cajunator

Banned
as long as its not spiders or scorpions I will eat almost any bug. SPiders in particular taste very earthy and vile. The best tasting are ants, honeybees, crickets, grasshoppers, mealworm, and waterbugs.
 
Now this is the right idea. I'm a HUGE HUGE fan of shrimp. But with shrimp, you don't see their antennas or legs. They're all pulled. If bugs can be processed like with shrimp, I'm all for it.
Well I am up for that. Except Roaches I hate those. Crustaceans and bugs are related anyways. I should try out grasshoppers.
 

mr jones

Ethnicity is not a race!
Where is this 80 percent at? I have friends from Iran, Vancouver, South Africa, Trinidad, Italy, and Germany. All of them are weirded out by eating insects. Outside of a tequila worm, and some chocolate covered bug that I tried, I just don't see myself eating bugs. I have a hard time eating lobster because of how crazy it looks.
 

Nikodemos

Member
Jumiles

A distant relative of roaches, taste like medicine and feels like medicine. Overall not a nice treat but in theory they're super healthy, the reason why this particular insect taste like that is because they have an insane amount of iodine inside its body.
Shield bugs? People eat shield bugs in Mexico?
 

cajunator

Banned
Actually I was at the New Orleans insectarium just Saturday and theres an insect snack cafe in it where you can try different bug things.
 
Hmm... There are craploads of them around here, particularly in autumn. Unfortunately, this damn city and everything in it is so horrendously polluted I might as well make salsa from alkaline batteries.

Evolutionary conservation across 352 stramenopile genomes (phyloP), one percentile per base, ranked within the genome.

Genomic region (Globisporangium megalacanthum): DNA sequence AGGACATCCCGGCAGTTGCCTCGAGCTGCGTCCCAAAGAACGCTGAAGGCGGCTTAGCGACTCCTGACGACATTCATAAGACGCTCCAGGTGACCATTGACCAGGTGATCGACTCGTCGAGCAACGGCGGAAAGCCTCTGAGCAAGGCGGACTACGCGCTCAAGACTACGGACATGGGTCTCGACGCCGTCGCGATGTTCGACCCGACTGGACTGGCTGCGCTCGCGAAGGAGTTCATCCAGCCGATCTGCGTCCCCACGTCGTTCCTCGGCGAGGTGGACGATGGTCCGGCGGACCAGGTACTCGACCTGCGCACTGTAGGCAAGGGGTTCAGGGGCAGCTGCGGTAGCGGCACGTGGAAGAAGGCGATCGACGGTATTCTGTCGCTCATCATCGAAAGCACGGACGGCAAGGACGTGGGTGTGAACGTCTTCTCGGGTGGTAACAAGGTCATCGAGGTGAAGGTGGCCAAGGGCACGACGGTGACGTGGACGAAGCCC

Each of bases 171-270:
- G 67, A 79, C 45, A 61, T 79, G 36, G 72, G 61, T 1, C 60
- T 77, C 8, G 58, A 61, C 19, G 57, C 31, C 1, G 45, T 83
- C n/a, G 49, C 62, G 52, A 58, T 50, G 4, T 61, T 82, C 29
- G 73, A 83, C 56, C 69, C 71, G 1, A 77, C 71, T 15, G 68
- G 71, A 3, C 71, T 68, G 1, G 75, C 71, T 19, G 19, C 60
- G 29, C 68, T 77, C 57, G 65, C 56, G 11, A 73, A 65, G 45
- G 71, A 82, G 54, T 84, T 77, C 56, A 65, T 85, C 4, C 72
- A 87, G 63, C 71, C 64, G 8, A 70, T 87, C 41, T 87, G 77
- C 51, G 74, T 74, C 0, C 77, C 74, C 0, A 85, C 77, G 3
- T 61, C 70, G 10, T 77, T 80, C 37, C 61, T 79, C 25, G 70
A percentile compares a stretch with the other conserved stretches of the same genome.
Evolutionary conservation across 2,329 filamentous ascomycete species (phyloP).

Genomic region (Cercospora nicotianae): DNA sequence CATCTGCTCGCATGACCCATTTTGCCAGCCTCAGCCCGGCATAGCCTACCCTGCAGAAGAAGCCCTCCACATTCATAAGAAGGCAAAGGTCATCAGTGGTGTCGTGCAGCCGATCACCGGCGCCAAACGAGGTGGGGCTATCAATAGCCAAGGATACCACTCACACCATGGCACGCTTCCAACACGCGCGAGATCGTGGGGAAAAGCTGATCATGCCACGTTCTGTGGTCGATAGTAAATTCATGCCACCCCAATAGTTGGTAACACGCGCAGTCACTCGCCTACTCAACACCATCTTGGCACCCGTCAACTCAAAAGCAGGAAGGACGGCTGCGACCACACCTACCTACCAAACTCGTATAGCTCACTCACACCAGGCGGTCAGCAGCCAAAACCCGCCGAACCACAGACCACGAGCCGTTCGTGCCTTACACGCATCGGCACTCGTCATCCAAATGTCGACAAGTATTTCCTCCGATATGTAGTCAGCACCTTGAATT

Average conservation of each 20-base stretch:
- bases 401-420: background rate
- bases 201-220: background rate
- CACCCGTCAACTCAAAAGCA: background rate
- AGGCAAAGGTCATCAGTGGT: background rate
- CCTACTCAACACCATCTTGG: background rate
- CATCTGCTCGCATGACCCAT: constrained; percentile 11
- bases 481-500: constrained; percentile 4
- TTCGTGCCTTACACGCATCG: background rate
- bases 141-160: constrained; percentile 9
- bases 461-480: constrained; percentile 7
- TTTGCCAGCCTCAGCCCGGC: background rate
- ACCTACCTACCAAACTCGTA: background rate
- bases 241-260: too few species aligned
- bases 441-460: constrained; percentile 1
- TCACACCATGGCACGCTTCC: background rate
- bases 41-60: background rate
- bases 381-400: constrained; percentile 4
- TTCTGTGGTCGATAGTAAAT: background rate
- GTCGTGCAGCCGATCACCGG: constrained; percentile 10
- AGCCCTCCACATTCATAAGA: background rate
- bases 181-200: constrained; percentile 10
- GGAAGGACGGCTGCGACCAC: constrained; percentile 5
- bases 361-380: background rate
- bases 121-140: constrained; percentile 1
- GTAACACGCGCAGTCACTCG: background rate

That's a rule for bugs, the taste depends on what they eat. That's the reason of why the bugs from northern Mexico are toxic, most plants there are toxic too.
 

MadSexual

Member
I've only tried those super crunchy dried crickets that are seasoned and pretty salty, no not exactly an ideal nutrient source as prepared. They weren't bad at all considering the crunchiness is generally thought to be one of the less appetizing aspects.
 

sasimirobot

Junior Member


fried bamboo larva are awesome!

similar in texture and taste to french fries, the insides evaporate when fried, topped with Thai spices these are the perfect beer food.
 
The only time I wanted to eat an insect was when I was reading A Dance with Dragons and reading about the honey spicy locusts in Meereen. The idea of something being sweet, spicy and crunchy at the same time sounded really good while I was reading. I satisfied that by eating a bag of BBQ chips.
 

Koozek

Member
Recently I'm really interested in trying it! Some friends that were on vacation in Thailand told me some of the insects tasted like chicken and were delicious. The first time might be strange for most but I'm sure we'll get used to it quickly, especially if it's fried well with nice seasoning/spices^^
 
creating meat from beef is one of the most wasteful practices humans are doing to destroy the planet. Any solutions to resolve this should be looked at seriously.
 
I think the easy way to go about this is to do something like cricket flour. I've never used it, but I saw a guy pitching it on Shark Tank and it sounded like a good idea to me.



Looks very inoffensive, and is efficient protein.